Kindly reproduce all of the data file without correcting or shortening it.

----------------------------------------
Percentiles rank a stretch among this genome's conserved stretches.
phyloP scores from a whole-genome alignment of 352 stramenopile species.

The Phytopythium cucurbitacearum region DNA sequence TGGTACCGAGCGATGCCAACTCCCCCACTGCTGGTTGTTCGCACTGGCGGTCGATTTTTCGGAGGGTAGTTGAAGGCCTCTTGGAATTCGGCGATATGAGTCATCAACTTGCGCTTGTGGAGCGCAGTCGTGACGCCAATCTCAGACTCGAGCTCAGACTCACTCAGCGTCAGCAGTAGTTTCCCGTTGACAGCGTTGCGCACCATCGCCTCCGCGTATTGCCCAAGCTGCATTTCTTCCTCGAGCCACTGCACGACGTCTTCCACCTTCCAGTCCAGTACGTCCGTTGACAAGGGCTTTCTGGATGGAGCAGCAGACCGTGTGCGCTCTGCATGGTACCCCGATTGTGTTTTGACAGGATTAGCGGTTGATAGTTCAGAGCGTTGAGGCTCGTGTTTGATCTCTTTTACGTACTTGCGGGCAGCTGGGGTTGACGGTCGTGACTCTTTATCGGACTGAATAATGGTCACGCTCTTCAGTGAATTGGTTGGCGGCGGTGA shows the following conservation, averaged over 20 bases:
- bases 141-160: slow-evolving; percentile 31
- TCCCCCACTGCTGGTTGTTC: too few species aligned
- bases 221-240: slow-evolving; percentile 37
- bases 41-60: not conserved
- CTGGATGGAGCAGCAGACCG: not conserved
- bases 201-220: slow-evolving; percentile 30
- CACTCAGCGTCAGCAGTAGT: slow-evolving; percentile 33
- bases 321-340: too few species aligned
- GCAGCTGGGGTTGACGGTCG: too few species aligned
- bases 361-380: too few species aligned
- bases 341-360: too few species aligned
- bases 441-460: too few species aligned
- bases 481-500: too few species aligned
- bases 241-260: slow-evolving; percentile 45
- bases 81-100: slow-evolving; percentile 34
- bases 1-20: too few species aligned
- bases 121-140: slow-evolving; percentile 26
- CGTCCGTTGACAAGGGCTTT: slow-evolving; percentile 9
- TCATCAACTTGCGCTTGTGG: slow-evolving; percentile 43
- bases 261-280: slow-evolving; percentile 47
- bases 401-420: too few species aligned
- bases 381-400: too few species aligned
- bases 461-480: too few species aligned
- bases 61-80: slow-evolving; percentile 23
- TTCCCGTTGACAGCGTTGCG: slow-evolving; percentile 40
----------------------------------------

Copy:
Percentiles rank a stretch among this genome's conserved stretches.
phyloP scores from a whole-genome alignment of 352 stramenopile species.

The Phytopythium cucurbitacearum region DNA sequence TGGTACCGAGCGATGCCAACTCCCCCACTGCTGGTTGTTCGCACTGGCGGTCGATTTTTCGGAGGGTAGTTGAAGGCCTCTTGGAATTCGGCGATATGAGTCATCAACTTGCGCTTGTGGAGCGCAGTCGTGACGCCAATCTCAGACTCGAGCTCAGACTCACTCAGCGTCAGCAGTAGTTTCCCGTTGACAGCGTTGCGCACCATCGCCTCCGCGTATTGCCCAAGCTGCATTTCTTCCTCGAGCCACTGCACGACGTCTTCCACCTTCCAGTCCAGTACGTCCGTTGACAAGGGCTTTCTGGATGGAGCAGCAGACCGTGTGCGCTCTGCATGGTACCCCGATTGTGTTTTGACAGGATTAGCGGTTGATAGTTCAGAGCGTTGAGGCTCGTGTTTGATCTCTTTTACGTACTTGCGGGCAGCTGGGGTTGACGGTCGTGACTCTTTATCGGACTGAATAATGGTCACGCTCTTCAGTGAATTGGTTGGCGGCGGTGA shows the following conservation, averaged over 20 bases:
- bases 141-160: slow-evolving; percentile 31
- TCCCCCACTGCTGGTTGTTC: too few species aligned
- bases 221-240: slow-evolving; percentile 37
- bases 41-60: not conserved
- CTGGATGGAGCAGCAGACCG: not conserved
- bases 201-220: slow-evolving; percentile 30
- CACTCAGCGTCAGCAGTAGT: slow-evolving; percentile 33
- bases 321-340: too few species aligned
- GCAGCTGGGGTTGACGGTCG: too few species aligned
- bases 361-380: too few species aligned
- bases 341-360: too few species aligned
- bases 441-460: too few species aligned
- bases 481-500: too few species aligned
- bases 241-260: slow-evolving; percentile 45
- bases 81-100: slow-evolving; percentile 34
- bases 1-20: too few species aligned
- bases 121-140: slow-evolving; percentile 26
- CGTCCGTTGACAAGGGCTTT: slow-evolving; percentile 9
- TCATCAACTTGCGCTTGTGG: slow-evolving; percentile 43
- bases 261-280: slow-evolving; percentile 47
- bases 401-420: too few species aligned
- bases 381-400: too few species aligned
- bases 461-480: too few species aligned
- bases 61-80: slow-evolving; percentile 23
- TTCCCGTTGACAGCGTTGCG: slow-evolving; percentile 40